- Conference date: 26–29 August 2012
- Location: Playa del Carmen, Máxico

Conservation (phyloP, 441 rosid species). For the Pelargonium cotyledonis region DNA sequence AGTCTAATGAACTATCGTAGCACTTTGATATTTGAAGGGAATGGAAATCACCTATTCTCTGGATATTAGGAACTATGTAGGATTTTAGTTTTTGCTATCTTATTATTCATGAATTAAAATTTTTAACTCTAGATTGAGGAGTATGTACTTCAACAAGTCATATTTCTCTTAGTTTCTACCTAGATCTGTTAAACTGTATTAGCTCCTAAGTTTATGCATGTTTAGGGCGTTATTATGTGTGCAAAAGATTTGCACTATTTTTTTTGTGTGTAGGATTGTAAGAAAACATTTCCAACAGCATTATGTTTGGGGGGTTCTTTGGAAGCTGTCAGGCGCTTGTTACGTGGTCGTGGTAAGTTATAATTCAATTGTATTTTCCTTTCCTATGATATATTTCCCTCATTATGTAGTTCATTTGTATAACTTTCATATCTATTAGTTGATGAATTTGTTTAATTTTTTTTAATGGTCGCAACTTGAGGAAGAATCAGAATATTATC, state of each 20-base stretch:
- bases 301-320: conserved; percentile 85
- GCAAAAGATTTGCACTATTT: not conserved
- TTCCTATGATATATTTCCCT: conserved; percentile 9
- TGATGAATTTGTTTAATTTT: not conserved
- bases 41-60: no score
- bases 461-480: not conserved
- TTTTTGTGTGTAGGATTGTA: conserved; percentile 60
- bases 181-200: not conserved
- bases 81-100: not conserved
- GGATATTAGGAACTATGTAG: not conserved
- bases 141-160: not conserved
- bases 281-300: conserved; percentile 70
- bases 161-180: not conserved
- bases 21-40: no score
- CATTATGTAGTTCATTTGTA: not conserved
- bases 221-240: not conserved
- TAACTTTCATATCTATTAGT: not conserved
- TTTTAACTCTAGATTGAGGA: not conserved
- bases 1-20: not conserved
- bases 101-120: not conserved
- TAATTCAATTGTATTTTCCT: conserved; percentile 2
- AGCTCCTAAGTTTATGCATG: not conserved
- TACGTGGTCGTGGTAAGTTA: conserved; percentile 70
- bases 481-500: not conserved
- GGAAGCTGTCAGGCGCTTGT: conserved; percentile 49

The development of biological targeting agents such as proteins, peptides, antibodies and nanoparticles with a range of biological half-lives demands the production of new radionuclides with half-lives (physical) complementary to these biological properties. Zirconium-89 ( ) is a promising radionuclide for development of new immuno-PET agents due to its convenient half-life of 78.4 h, β+ emission rate of 23%, low maximum energy of 0.9 MeV resulting in good spatial resolution, stable daughter isotope of Yttrium-89 ( ) and favorable imaging characteristics, with only one significant γ-line of 909 keV emitted during decay alongside the 511 keV positron photons. Our aim was to prove that isotopically pure could be produced in an IBA Cyclone 18/9 cyclotron equipped with a COSTIS STS using the reaction and optimise the yield by reducing the beam degrader thickness without producing either or . The degradation of the beam energy with 400 and 500 μm thick Niobium foils were achieved without overheating problems with 2-3 hours long irradiation times. From repeated measurements of activity, it was clear that there is a bi-exponential decay of radioactivity due to the short lived and . The measured half-life of the longer lived radionulide was consistent with value for . The energy spectrum from had energy peaks at 511 keV and 909 keV and was consistent with . Production of with 500 μm thick Niobium beam degrader ( ) was achieved, without producing either or . It was necessary to wait at least 4 hours before measuring the activity and decay correct in order to calculate the activity at the end of cyclotron production. Degrading the proton beam to 10 MeV produces radionuclidically pure with yields from 8 to 9 MBq/μAh. Whilst this is enough for pre-clinical use, the yield is not enough for either clinical use or commercial supply. Using thinner beam degraders to increase the proton beam energy increases the radionuclidic yield but it is not yet possible to exclude the presence of radionuclidic impurities.
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